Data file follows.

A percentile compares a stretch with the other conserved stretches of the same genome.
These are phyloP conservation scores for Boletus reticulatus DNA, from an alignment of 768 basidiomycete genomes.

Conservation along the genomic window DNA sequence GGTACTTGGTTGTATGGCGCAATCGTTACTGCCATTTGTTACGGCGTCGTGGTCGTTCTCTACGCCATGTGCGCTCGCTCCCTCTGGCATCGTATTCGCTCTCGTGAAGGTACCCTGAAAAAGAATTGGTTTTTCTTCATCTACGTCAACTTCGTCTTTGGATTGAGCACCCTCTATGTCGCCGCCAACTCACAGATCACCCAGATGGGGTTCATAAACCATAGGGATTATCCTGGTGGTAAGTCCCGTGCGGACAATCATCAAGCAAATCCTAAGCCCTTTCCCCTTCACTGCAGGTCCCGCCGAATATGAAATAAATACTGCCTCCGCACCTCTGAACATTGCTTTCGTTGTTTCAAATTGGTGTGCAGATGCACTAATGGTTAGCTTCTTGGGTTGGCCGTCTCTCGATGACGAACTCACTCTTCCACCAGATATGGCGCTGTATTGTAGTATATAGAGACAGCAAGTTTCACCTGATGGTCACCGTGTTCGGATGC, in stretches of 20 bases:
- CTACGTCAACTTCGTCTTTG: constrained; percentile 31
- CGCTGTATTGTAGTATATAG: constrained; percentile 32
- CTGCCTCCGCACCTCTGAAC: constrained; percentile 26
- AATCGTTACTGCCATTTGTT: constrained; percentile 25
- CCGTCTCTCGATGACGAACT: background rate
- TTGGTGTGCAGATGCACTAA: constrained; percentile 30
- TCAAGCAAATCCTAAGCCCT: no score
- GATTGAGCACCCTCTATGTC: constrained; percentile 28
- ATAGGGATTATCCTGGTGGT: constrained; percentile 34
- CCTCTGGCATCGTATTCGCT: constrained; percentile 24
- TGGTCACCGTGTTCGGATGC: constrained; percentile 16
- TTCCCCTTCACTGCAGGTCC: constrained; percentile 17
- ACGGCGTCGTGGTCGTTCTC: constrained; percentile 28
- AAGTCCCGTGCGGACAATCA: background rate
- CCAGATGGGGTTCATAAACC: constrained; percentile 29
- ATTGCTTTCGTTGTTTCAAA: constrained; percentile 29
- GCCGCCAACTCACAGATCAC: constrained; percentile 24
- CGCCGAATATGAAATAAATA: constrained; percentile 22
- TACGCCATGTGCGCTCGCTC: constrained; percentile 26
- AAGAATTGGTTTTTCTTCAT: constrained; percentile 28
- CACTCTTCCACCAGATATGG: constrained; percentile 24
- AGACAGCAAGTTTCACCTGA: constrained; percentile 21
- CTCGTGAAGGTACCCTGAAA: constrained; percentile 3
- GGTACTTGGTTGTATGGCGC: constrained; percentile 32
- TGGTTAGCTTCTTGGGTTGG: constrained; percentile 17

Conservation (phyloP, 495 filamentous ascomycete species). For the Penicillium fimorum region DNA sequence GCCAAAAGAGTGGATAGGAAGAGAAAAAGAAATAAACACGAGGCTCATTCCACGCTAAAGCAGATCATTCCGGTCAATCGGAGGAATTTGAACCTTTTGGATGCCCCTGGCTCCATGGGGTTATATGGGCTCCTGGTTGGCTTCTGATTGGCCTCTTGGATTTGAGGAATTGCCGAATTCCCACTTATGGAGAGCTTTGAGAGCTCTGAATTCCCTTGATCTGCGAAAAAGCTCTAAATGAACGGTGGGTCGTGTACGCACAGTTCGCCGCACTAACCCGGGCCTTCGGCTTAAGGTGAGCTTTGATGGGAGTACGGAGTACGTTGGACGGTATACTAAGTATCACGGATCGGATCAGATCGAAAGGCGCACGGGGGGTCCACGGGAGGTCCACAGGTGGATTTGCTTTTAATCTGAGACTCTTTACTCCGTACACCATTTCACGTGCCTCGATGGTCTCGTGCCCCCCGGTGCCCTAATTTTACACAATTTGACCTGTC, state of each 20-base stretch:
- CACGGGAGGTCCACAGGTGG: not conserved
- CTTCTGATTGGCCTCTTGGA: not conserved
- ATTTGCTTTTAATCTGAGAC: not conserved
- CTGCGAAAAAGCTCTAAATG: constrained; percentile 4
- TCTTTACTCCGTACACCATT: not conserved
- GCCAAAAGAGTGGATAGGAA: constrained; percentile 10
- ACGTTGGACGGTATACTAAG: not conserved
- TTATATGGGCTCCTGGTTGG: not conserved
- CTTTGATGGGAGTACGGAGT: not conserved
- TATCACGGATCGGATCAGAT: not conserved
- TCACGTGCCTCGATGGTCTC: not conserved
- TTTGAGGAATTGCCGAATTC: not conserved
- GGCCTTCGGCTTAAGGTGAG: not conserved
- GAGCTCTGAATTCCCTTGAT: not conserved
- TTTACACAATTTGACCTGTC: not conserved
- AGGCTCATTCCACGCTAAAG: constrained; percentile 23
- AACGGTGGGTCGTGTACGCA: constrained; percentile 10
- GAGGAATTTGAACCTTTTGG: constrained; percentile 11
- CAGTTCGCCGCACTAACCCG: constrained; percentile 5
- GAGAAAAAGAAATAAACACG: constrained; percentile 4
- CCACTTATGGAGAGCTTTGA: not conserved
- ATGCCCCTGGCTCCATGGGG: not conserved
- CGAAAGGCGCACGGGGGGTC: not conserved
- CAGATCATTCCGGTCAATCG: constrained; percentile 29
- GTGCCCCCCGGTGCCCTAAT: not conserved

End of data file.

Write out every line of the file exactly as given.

A percentile compares a stretch with the other conserved stretches of the same genome.
These are phyloP conservation scores for Boletus reticulatus DNA, from an alignment of 768 basidiomycete genomes.

Conservation along the genomic window DNA sequence GGTACTTGGTTGTATGGCGCAATCGTTACTGCCATTTGTTACGGCGTCGTGGTCGTTCTCTACGCCATGTGCGCTCGCTCCCTCTGGCATCGTATTCGCTCTCGTGAAGGTACCCTGAAAAAGAATTGGTTTTTCTTCATCTACGTCAACTTCGTCTTTGGATTGAGCACCCTCTATGTCGCCGCCAACTCACAGATCACCCAGATGGGGTTCATAAACCATAGGGATTATCCTGGTGGTAAGTCCCGTGCGGACAATCATCAAGCAAATCCTAAGCCCTTTCCCCTTCACTGCAGGTCCCGCCGAATATGAAATAAATACTGCCTCCGCACCTCTGAACATTGCTTTCGTTGTTTCAAATTGGTGTGCAGATGCACTAATGGTTAGCTTCTTGGGTTGGCCGTCTCTCGATGACGAACTCACTCTTCCACCAGATATGGCGCTGTATTGTAGTATATAGAGACAGCAAGTTTCACCTGATGGTCACCGTGTTCGGATGC, in stretches of 20 bases:
- CTACGTCAACTTCGTCTTTG: constrained; percentile 31
- CGCTGTATTGTAGTATATAG: constrained; percentile 32
- CTGCCTCCGCACCTCTGAAC: constrained; percentile 26
- AATCGTTACTGCCATTTGTT: constrained; percentile 25
- CCGTCTCTCGATGACGAACT: background rate
- TTGGTGTGCAGATGCACTAA: constrained; percentile 30
- TCAAGCAAATCCTAAGCCCT: no score
- GATTGAGCACCCTCTATGTC: constrained; percentile 28
- ATAGGGATTATCCTGGTGGT: constrained; percentile 34
- CCTCTGGCATCGTATTCGCT: constrained; percentile 24
- TGGTCACCGTGTTCGGATGC: constrained; percentile 16
- TTCCCCTTCACTGCAGGTCC: constrained; percentile 17
- ACGGCGTCGTGGTCGTTCTC: constrained; percentile 28
- AAGTCCCGTGCGGACAATCA: background rate
- CCAGATGGGGTTCATAAACC: constrained; percentile 29
- ATTGCTTTCGTTGTTTCAAA: constrained; percentile 29
- GCCGCCAACTCACAGATCAC: constrained; percentile 24
- CGCCGAATATGAAATAAATA: constrained; percentile 22
- TACGCCATGTGCGCTCGCTC: constrained; percentile 26
- AAGAATTGGTTTTTCTTCAT: constrained; percentile 28
- CACTCTTCCACCAGATATGG: constrained; percentile 24
- AGACAGCAAGTTTCACCTGA: constrained; percentile 21
- CTCGTGAAGGTACCCTGAAA: constrained; percentile 3
- GGTACTTGGTTGTATGGCGC: constrained; percentile 32
- TGGTTAGCTTCTTGGGTTGG: constrained; percentile 17

Conservation (phyloP, 495 filamentous ascomycete species). For the Penicillium fimorum region DNA sequence GCCAAAAGAGTGGATAGGAAGAGAAAAAGAAATAAACACGAGGCTCATTCCACGCTAAAGCAGATCATTCCGGTCAATCGGAGGAATTTGAACCTTTTGGATGCCCCTGGCTCCATGGGGTTATATGGGCTCCTGGTTGGCTTCTGATTGGCCTCTTGGATTTGAGGAATTGCCGAATTCCCACTTATGGAGAGCTTTGAGAGCTCTGAATTCCCTTGATCTGCGAAAAAGCTCTAAATGAACGGTGGGTCGTGTACGCACAGTTCGCCGCACTAACCCGGGCCTTCGGCTTAAGGTGAGCTTTGATGGGAGTACGGAGTACGTTGGACGGTATACTAAGTATCACGGATCGGATCAGATCGAAAGGCGCACGGGGGGTCCACGGGAGGTCCACAGGTGGATTTGCTTTTAATCTGAGACTCTTTACTCCGTACACCATTTCACGTGCCTCGATGGTCTCGTGCCCCCCGGTGCCCTAATTTTACACAATTTGACCTGTC, state of each 20-base stretch:
- CACGGGAGGTCCACAGGTGG: not conserved
- CTTCTGATTGGCCTCTTGGA: not conserved
- ATTTGCTTTTAATCTGAGAC: not conserved
- CTGCGAAAAAGCTCTAAATG: constrained; percentile 4
- TCTTTACTCCGTACACCATT: not conserved
- GCCAAAAGAGTGGATAGGAA: constrained; percentile 10
- ACGTTGGACGGTATACTAAG: not conserved
- TTATATGGGCTCCTGGTTGG: not conserved
- CTTTGATGGGAGTACGGAGT: not conserved
- TATCACGGATCGGATCAGAT: not conserved
- TCACGTGCCTCGATGGTCTC: not conserved
- TTTGAGGAATTGCCGAATTC: not conserved
- GGCCTTCGGCTTAAGGTGAG: not conserved
- GAGCTCTGAATTCCCTTGAT: not conserved
- TTTACACAATTTGACCTGTC: not conserved
- AGGCTCATTCCACGCTAAAG: constrained; percentile 23
- AACGGTGGGTCGTGTACGCA: constrained; percentile 10
- GAGGAATTTGAACCTTTTGG: constrained; percentile 11
- CAGTTCGCCGCACTAACCCG: constrained; percentile 5
- GAGAAAAAGAAATAAACACG: constrained; percentile 4
- CCACTTATGGAGAGCTTTGA: not conserved
- ATGCCCCTGGCTCCATGGGG: not conserved
- CGAAAGGCGCACGGGGGGTC: not conserved
- CAGATCATTCCGGTCAATCG: constrained; percentile 29
- GTGCCCCCCGGTGCCCTAAT: not conserved